If you still haven’t spent much time getting to know the world of virtual reality, the California Sunday article on the complicated relationship between the Oculus Rift and Hollywood is absolutely spectacular reading. How transformative is it?

If you could tell me how you could accurately and convincingly express what that thing is, that experience to someone who’s never tried it, I’d love to know the words, because I still can’t figure it out.

California Sunday, by the way, launched recently and promises to be a brilliant home for long-form content, in-line with Dark Matter favorite The Alpine Review.

We’re pretty amped about designer Gerald Hastings’ new DodoCase cardboard virtual reality toolkit, which arrived this week. And while a self-constructed hack for VR rollercoaster riding may not sound all that enticing, it was almost as big a hit as our new office-mate Bohdi.

If you’re concerned that Oculus may be a bit tame for your tastes, there’s always OccultUs — a virtual reality experience with live Foley sound. And while we normally save the fun stuff for the end of the email, a group of amateur French drone enthusiasts have connected remote cameras and VR headsets to quadcopters racing through the woods, allowing the pilot to experience — wait for it — the thrill of being on a Speeder Bike in Return of the Jedi.


Another interview, this time with Ed Hess of the Darden School of Business at UVA, gave us this gem:

Change requires human and organizational adaptation, and that means it requires learning. I’ve come to the conclusion that continually learning better and faster than the competition may be the only sustainable competitive advantage individually and organizationally.

If you have the patience, give the full Hess interview your attention, as it’s quite smart stuff on organizational change.

On the other end of the spectrum, Joi Ito published a great piece on the antidisciplinary types — people who fall in-between disciplines — who find a home at the MIT Media Lab. These are, too frequently, the candidates who wouldn’t make it through an HR department’s screening process because they don’t fit archetypes. Your loss, particularly if you’re hoping to ‘learn better and faster than the competition’.

In that same vein, give a few minutes of your time to Adrian Ho of Zeus Jones, who smartly articulates that ‘the mental models of people within companies tend to be shaped by the products that the company makes’.

There was a fascinating piece in the Portuguese news site Publico this week on a government hospital program that allowed for remote photo diagnoses of dermatological conditions, reducing system load on the limited number of dermatologists — like a professional medical deployment of Amazon’s mechanical turk (note: link is in Portuguese. Open in Chrome for translation). The pilot program was so successful that a similar program has been green-lit to reduce wait times for vascular surgery.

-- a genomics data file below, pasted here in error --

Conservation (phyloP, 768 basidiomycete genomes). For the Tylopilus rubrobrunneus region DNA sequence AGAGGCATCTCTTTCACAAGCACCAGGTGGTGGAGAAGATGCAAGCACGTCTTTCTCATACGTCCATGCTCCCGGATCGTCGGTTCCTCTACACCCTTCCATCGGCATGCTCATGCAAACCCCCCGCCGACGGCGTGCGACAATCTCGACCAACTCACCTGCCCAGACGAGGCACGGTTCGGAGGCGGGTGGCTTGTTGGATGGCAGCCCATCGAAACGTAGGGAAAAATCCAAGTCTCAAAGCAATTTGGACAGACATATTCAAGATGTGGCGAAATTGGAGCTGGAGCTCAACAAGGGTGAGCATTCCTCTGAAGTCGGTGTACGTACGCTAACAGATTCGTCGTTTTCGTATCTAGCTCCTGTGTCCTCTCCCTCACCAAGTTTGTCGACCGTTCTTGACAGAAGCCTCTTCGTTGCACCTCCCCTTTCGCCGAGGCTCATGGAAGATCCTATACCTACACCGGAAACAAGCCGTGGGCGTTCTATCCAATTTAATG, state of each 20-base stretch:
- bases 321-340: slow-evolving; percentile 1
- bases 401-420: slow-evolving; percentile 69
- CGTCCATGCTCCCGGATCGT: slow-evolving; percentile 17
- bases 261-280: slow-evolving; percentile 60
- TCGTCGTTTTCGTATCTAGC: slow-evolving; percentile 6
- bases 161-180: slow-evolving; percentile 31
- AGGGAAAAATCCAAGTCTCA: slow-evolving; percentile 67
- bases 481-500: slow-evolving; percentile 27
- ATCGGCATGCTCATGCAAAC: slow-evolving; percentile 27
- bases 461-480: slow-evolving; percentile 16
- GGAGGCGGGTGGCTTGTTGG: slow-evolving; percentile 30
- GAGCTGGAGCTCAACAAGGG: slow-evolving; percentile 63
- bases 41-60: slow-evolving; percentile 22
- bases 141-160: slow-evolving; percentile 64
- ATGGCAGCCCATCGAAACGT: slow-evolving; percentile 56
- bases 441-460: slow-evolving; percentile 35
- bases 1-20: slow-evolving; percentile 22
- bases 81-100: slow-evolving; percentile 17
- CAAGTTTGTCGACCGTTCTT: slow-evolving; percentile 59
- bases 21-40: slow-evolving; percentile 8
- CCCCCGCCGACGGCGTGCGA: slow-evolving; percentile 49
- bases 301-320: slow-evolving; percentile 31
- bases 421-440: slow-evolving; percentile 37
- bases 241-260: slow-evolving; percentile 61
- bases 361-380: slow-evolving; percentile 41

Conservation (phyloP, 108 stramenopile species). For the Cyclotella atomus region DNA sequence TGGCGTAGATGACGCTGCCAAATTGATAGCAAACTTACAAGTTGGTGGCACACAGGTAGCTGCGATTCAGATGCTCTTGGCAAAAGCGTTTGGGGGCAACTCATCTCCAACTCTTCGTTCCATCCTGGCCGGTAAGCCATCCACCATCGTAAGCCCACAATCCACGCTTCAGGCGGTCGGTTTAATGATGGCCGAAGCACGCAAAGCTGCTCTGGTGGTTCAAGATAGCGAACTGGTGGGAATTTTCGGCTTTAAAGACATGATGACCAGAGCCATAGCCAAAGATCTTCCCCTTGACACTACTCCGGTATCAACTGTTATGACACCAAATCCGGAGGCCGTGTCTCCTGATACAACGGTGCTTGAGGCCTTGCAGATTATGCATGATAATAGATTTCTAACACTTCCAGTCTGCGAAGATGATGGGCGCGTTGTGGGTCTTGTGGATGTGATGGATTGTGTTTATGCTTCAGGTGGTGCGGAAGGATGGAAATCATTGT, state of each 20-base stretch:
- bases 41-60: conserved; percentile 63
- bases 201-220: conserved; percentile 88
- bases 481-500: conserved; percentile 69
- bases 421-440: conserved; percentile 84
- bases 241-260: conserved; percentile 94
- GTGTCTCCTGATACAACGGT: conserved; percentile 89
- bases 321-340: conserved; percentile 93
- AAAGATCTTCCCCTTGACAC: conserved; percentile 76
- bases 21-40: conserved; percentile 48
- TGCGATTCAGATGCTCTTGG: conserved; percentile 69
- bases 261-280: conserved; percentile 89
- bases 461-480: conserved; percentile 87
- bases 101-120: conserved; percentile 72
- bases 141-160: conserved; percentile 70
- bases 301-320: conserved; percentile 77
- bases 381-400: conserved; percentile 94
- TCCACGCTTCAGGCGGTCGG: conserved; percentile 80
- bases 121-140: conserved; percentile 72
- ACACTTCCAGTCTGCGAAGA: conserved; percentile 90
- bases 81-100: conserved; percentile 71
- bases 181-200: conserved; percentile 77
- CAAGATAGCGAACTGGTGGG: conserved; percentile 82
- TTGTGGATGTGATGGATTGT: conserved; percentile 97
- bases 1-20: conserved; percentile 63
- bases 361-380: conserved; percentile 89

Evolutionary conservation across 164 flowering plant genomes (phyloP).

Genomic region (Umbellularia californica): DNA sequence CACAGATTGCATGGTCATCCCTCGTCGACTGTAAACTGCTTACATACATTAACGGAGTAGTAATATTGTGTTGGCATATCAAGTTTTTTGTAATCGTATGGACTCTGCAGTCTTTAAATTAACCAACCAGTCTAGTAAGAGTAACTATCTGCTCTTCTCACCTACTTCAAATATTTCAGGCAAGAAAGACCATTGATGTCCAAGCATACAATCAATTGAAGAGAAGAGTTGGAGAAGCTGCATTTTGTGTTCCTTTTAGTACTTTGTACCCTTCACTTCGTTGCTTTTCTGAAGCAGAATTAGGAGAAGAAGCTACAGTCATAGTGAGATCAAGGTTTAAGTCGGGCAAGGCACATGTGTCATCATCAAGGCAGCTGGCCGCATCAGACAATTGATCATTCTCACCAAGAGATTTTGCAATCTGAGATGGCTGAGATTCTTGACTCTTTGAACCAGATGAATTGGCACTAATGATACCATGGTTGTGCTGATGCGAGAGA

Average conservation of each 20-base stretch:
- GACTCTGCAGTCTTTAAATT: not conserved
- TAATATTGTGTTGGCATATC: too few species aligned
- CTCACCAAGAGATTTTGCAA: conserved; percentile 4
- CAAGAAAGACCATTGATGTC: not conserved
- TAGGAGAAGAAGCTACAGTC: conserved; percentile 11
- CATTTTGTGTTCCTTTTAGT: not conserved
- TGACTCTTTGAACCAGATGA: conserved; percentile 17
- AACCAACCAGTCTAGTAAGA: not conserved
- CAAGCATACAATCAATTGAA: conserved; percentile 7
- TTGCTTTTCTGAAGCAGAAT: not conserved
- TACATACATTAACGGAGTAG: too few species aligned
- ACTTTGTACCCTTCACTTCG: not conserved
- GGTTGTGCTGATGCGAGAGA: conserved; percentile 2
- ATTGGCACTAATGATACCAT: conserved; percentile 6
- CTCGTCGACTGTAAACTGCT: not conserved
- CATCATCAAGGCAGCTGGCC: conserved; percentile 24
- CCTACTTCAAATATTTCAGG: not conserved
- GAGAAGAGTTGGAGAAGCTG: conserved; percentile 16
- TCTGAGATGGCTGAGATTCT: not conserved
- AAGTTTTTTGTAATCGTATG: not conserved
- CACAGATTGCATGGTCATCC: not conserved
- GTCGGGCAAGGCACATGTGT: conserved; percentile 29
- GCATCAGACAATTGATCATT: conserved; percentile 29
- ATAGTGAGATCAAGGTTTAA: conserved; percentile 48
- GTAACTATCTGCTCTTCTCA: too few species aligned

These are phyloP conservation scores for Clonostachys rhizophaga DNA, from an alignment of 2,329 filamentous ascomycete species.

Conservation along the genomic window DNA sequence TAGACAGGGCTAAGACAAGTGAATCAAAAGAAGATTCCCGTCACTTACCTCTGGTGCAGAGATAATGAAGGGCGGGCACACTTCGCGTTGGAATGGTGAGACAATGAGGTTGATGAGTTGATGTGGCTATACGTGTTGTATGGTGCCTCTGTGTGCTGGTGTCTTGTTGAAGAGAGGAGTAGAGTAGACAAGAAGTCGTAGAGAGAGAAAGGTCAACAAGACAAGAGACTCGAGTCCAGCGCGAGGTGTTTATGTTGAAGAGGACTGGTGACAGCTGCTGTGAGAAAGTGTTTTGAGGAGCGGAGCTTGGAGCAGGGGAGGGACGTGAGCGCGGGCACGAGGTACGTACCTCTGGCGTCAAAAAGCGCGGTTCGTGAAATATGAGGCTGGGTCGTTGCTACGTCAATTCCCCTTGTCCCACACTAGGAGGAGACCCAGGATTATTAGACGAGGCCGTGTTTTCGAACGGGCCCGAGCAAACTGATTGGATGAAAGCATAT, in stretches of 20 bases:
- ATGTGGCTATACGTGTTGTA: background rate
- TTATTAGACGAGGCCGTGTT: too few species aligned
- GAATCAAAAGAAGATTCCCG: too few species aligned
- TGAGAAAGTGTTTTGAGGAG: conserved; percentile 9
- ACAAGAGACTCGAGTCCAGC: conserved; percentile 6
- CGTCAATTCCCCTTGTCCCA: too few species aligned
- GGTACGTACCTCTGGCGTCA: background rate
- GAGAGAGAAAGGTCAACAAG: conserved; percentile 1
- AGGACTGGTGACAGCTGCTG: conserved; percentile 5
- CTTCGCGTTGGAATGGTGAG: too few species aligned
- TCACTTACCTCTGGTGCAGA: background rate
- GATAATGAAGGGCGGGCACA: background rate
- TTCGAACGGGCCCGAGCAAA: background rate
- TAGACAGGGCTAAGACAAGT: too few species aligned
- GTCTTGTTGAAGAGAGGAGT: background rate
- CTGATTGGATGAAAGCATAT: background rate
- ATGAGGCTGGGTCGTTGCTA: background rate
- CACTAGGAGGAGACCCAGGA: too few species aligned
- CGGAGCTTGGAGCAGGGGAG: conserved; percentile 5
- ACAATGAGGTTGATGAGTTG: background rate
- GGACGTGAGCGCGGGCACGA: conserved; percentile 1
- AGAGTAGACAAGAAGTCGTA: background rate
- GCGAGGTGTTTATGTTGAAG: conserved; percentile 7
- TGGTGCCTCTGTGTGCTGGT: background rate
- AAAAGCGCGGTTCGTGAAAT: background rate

If, as Benedict Evans suggests, mobile applications are about to work their way into voice, carrier models are about to get really interesting.

There’s been a great deal of conversation around redundancy in systems and networks lately, which makes the news that snowflake-shaped networks are particularly resilient and easy to repair especially compelling. This will only become more important as the configuration of networks becomes essential to organizational strategies.

What if the Internet of Things never arrives, and instead we get The Physical Web? It’s a very real possibility, especially now that Google (which owns the data) is helping shape the framework.

There’s some real gold in this Wharton piece on the changing relationships between Millennials and brands, particularly as relates to the disappearing distinction between making good products and doing good things. We’ll admit to some skepticism, though, around the notion of ‘identity loyalty’ espoused by the author, so we’d recommend not throwing it around casually in your Keynote decks quite yet.

A thoughtful piece from Robin Hanson on the nature of our beliefs gives us this, worth storing away in the recesses of your Evernote files:

The fact that people aren’t very interested in the accuracy of their pundits suggests we usually give a high priority to presentation style.

“A crowd-curated list of essential books and papers on service design you say?”

“A mobile glossary of UX tools and design principles you say?”

Yes, you should probably read Russell Davies on clarity as a business model. His requisite snark / truth-speaking:

Of course, very often, the challenge is for organisations to get out of their own way – the lack of clarity stems from their relentless instinct to brand things and invent new names for them.

Finally, take 20 minutes out of your otherwise-busy life and watch Tim Malbon of Made by Many, speaking at Kyoorius Designyatra on six ‘what if’ moments in MxM’s history. It’s absolutely delightful and inspiring.


Because we heart the Internet (and Audrey Horne, too):  With Showtime announcing that it’s bringing back the brilliant David Lynch series Twin Peaks for another run, 25 years after the fact, it’s as good a time as any to bring back Filthy Frackers’ loving 8-bit tribute to the opening credits.